Healthy Relationships in the Workplace
As a former employee of Mount Sinai Hospital in New York, I am aware of a bad relationship between its nurses and laboratory personnel. Particularly, I remember an incident where the Hospital Laboratory manager and the assistant nursing manager openly disagreed about the use of a lounge room at the hospital cafeteria because both employees felt entitled to the spot.
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To build a healthy relationship between both sets of workers, I would use the cross-cultural and strategic leadership styles because they both recognize differences among varied groups of people by advocating that they both work together for the greater benefit of the organization. The strategic leadership style would be instrumental in redesigning job functions, systems, and timetables of the community health center to avoid clashes between both sets of employees.
Comparatively, the cross-cultural leadership style will be instrumental in recognizing differences between both sets of workers and appreciating them as a form of strength and not weakness. This view is in line with the findings of Morse (2012), which suggest that focusing on the strengths of human relationships is better than concentrating on their weaknesses. This leadership style will also help them to learn that they need not be in competition with one another and instead work towards achieving the same goal, which is health care service provision. Therefore, they will understand not to be at cross-purposes with one another.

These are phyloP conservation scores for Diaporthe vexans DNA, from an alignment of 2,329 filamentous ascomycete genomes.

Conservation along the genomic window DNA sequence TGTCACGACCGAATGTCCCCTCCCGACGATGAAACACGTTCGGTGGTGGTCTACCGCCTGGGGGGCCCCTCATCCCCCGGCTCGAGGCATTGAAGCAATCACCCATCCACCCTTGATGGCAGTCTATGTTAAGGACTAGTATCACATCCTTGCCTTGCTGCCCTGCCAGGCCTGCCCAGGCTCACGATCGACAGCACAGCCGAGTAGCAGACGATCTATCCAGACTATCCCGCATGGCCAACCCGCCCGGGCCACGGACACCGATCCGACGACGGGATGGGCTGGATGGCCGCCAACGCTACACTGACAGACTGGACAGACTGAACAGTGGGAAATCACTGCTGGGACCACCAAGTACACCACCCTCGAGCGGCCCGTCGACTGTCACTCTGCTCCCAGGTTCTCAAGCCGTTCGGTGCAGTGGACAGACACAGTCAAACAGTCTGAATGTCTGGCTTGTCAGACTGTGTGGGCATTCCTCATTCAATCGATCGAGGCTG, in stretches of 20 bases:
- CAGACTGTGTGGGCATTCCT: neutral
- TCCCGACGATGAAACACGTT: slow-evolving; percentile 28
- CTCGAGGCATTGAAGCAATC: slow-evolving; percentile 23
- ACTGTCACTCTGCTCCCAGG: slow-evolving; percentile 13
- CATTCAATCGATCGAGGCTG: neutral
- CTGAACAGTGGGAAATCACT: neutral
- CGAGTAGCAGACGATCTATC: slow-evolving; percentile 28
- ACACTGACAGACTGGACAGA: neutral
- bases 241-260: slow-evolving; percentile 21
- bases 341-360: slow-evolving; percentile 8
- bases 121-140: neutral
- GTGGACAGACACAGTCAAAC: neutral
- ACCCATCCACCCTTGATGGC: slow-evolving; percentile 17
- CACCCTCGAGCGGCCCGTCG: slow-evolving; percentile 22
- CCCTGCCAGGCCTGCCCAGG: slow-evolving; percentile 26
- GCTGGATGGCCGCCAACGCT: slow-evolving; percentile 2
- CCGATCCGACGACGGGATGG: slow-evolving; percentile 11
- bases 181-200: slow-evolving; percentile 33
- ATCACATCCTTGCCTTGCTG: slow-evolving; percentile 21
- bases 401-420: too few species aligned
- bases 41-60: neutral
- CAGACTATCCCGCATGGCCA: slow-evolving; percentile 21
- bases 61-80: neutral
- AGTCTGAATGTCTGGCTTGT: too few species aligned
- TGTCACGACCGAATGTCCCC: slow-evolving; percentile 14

One positive psychology trait that will be useful in addressing the divide that exists between the two sets of employees is learning to change their relationship with stress. This view is described by Achor (2012) as a positive tool for improving workplace productivity because it teaches people to learn from looking at the positive side of stress, as opposed to its negatives. For example, it has been used as a change catalyst in different organizations because people learn to improve their productivity during stressful situations (Achor, 2012; Ciarrochi, Atkins, Hayes, Sahdra, & Parker, 2016).
This way, positive psychology could help both employees to understand that, although the differences seen between the two groups of workers may be frustrating to tolerate, they could learn new information about each other that would help them to relate better. The rationale for choosing this positive psychology strategy is based on the understanding that the conflict between nurses and laboratory technicians is a result of their different interpretations of job roles and relevance in the healthcare service delivery model. In line with the views of Muha and Manion (2010), positive psychology could help in minimizing such conflicts because it allows warring factions to focus on the positive sides of their relationship, as opposed to the negative ones.
Creating a Culture of Engagement